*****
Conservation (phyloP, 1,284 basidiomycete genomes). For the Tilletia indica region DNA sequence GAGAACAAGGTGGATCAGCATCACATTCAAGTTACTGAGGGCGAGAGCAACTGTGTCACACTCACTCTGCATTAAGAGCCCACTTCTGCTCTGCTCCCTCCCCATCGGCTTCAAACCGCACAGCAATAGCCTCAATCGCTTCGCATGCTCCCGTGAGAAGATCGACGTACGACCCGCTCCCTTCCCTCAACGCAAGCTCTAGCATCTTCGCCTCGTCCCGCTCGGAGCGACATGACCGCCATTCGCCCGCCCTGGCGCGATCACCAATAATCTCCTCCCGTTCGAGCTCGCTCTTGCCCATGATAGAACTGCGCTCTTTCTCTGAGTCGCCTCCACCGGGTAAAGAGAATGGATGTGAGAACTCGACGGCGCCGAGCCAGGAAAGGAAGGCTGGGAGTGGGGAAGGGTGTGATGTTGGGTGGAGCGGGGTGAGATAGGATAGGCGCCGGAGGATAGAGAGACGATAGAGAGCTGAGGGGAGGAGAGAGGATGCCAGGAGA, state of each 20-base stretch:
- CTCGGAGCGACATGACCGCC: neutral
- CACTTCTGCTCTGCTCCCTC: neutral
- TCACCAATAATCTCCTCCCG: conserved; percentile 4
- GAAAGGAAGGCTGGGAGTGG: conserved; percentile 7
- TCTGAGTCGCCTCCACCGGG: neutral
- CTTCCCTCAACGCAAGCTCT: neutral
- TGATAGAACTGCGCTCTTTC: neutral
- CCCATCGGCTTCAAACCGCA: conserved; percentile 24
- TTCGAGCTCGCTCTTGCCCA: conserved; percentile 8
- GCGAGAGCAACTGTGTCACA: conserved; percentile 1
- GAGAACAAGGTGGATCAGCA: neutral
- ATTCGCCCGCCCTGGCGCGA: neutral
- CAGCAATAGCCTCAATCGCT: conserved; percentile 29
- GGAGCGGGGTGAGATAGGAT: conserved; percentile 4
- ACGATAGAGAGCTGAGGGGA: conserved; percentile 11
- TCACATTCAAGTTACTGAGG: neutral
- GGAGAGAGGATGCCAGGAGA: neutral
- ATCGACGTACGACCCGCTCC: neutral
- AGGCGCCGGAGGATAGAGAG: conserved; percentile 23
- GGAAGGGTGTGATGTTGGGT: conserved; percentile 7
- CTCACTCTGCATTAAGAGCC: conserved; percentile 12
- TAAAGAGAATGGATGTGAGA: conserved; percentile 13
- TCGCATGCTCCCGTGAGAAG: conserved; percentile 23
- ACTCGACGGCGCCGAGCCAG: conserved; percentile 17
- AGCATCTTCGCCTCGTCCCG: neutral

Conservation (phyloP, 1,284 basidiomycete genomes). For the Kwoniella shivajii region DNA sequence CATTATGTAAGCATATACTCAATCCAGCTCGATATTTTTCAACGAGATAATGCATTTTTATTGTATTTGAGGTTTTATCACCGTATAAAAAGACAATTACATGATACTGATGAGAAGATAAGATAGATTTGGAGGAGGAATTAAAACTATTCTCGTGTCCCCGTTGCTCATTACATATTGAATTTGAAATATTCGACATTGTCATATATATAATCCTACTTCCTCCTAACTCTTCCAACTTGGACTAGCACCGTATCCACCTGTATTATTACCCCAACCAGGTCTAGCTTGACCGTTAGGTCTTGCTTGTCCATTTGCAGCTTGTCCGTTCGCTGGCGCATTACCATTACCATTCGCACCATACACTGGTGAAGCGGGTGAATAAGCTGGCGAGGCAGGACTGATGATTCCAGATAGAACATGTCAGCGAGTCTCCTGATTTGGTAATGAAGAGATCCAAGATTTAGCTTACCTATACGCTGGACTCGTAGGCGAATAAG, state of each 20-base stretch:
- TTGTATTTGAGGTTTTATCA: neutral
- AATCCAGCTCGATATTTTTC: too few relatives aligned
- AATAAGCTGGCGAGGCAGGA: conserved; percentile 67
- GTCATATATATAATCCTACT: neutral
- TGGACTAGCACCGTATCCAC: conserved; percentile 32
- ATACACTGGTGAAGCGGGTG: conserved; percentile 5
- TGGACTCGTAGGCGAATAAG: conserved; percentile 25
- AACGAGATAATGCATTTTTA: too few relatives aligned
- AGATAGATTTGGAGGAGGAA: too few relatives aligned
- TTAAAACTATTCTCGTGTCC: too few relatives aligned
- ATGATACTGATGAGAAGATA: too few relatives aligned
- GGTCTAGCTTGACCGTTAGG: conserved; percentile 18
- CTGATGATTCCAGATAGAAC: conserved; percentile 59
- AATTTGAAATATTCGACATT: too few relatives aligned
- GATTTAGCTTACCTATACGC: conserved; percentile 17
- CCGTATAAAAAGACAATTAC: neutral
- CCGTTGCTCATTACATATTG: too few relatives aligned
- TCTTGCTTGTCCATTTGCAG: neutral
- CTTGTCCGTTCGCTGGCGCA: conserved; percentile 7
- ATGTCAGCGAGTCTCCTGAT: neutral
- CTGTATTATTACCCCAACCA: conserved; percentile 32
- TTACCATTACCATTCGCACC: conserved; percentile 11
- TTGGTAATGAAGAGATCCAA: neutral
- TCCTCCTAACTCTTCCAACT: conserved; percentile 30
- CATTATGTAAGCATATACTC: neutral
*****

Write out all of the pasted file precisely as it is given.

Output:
Conservation (phyloP, 1,284 basidiomycete genomes). For the Tilletia indica region DNA sequence GAGAACAAGGTGGATCAGCATCACATTCAAGTTACTGAGGGCGAGAGCAACTGTGTCACACTCACTCTGCATTAAGAGCCCACTTCTGCTCTGCTCCCTCCCCATCGGCTTCAAACCGCACAGCAATAGCCTCAATCGCTTCGCATGCTCCCGTGAGAAGATCGACGTACGACCCGCTCCCTTCCCTCAACGCAAGCTCTAGCATCTTCGCCTCGTCCCGCTCGGAGCGACATGACCGCCATTCGCCCGCCCTGGCGCGATCACCAATAATCTCCTCCCGTTCGAGCTCGCTCTTGCCCATGATAGAACTGCGCTCTTTCTCTGAGTCGCCTCCACCGGGTAAAGAGAATGGATGTGAGAACTCGACGGCGCCGAGCCAGGAAAGGAAGGCTGGGAGTGGGGAAGGGTGTGATGTTGGGTGGAGCGGGGTGAGATAGGATAGGCGCCGGAGGATAGAGAGACGATAGAGAGCTGAGGGGAGGAGAGAGGATGCCAGGAGA, state of each 20-base stretch:
- CTCGGAGCGACATGACCGCC: neutral
- CACTTCTGCTCTGCTCCCTC: neutral
- TCACCAATAATCTCCTCCCG: conserved; percentile 4
- GAAAGGAAGGCTGGGAGTGG: conserved; percentile 7
- TCTGAGTCGCCTCCACCGGG: neutral
- CTTCCCTCAACGCAAGCTCT: neutral
- TGATAGAACTGCGCTCTTTC: neutral
- CCCATCGGCTTCAAACCGCA: conserved; percentile 24
- TTCGAGCTCGCTCTTGCCCA: conserved; percentile 8
- GCGAGAGCAACTGTGTCACA: conserved; percentile 1
- GAGAACAAGGTGGATCAGCA: neutral
- ATTCGCCCGCCCTGGCGCGA: neutral
- CAGCAATAGCCTCAATCGCT: conserved; percentile 29
- GGAGCGGGGTGAGATAGGAT: conserved; percentile 4
- ACGATAGAGAGCTGAGGGGA: conserved; percentile 11
- TCACATTCAAGTTACTGAGG: neutral
- GGAGAGAGGATGCCAGGAGA: neutral
- ATCGACGTACGACCCGCTCC: neutral
- AGGCGCCGGAGGATAGAGAG: conserved; percentile 23
- GGAAGGGTGTGATGTTGGGT: conserved; percentile 7
- CTCACTCTGCATTAAGAGCC: conserved; percentile 12
- TAAAGAGAATGGATGTGAGA: conserved; percentile 13
- TCGCATGCTCCCGTGAGAAG: conserved; percentile 23
- ACTCGACGGCGCCGAGCCAG: conserved; percentile 17
- AGCATCTTCGCCTCGTCCCG: neutral

Conservation (phyloP, 1,284 basidiomycete genomes). For the Kwoniella shivajii region DNA sequence CATTATGTAAGCATATACTCAATCCAGCTCGATATTTTTCAACGAGATAATGCATTTTTATTGTATTTGAGGTTTTATCACCGTATAAAAAGACAATTACATGATACTGATGAGAAGATAAGATAGATTTGGAGGAGGAATTAAAACTATTCTCGTGTCCCCGTTGCTCATTACATATTGAATTTGAAATATTCGACATTGTCATATATATAATCCTACTTCCTCCTAACTCTTCCAACTTGGACTAGCACCGTATCCACCTGTATTATTACCCCAACCAGGTCTAGCTTGACCGTTAGGTCTTGCTTGTCCATTTGCAGCTTGTCCGTTCGCTGGCGCATTACCATTACCATTCGCACCATACACTGGTGAAGCGGGTGAATAAGCTGGCGAGGCAGGACTGATGATTCCAGATAGAACATGTCAGCGAGTCTCCTGATTTGGTAATGAAGAGATCCAAGATTTAGCTTACCTATACGCTGGACTCGTAGGCGAATAAG, state of each 20-base stretch:
- TTGTATTTGAGGTTTTATCA: neutral
- AATCCAGCTCGATATTTTTC: too few relatives aligned
- AATAAGCTGGCGAGGCAGGA: conserved; percentile 67
- GTCATATATATAATCCTACT: neutral
- TGGACTAGCACCGTATCCAC: conserved; percentile 32
- ATACACTGGTGAAGCGGGTG: conserved; percentile 5
- TGGACTCGTAGGCGAATAAG: conserved; percentile 25
- AACGAGATAATGCATTTTTA: too few relatives aligned
- AGATAGATTTGGAGGAGGAA: too few relatives aligned
- TTAAAACTATTCTCGTGTCC: too few relatives aligned
- ATGATACTGATGAGAAGATA: too few relatives aligned
- GGTCTAGCTTGACCGTTAGG: conserved; percentile 18
- CTGATGATTCCAGATAGAAC: conserved; percentile 59
- AATTTGAAATATTCGACATT: too few relatives aligned
- GATTTAGCTTACCTATACGC: conserved; percentile 17
- CCGTATAAAAAGACAATTAC: neutral
- CCGTTGCTCATTACATATTG: too few relatives aligned
- TCTTGCTTGTCCATTTGCAG: neutral
- CTTGTCCGTTCGCTGGCGCA: conserved; percentile 7
- ATGTCAGCGAGTCTCCTGAT: neutral
- CTGTATTATTACCCCAACCA: conserved; percentile 32
- TTACCATTACCATTCGCACC: conserved; percentile 11
- TTGGTAATGAAGAGATCCAA: neutral
- TCCTCCTAACTCTTCCAACT: conserved; percentile 30
- CATTATGTAAGCATATACTC: neutral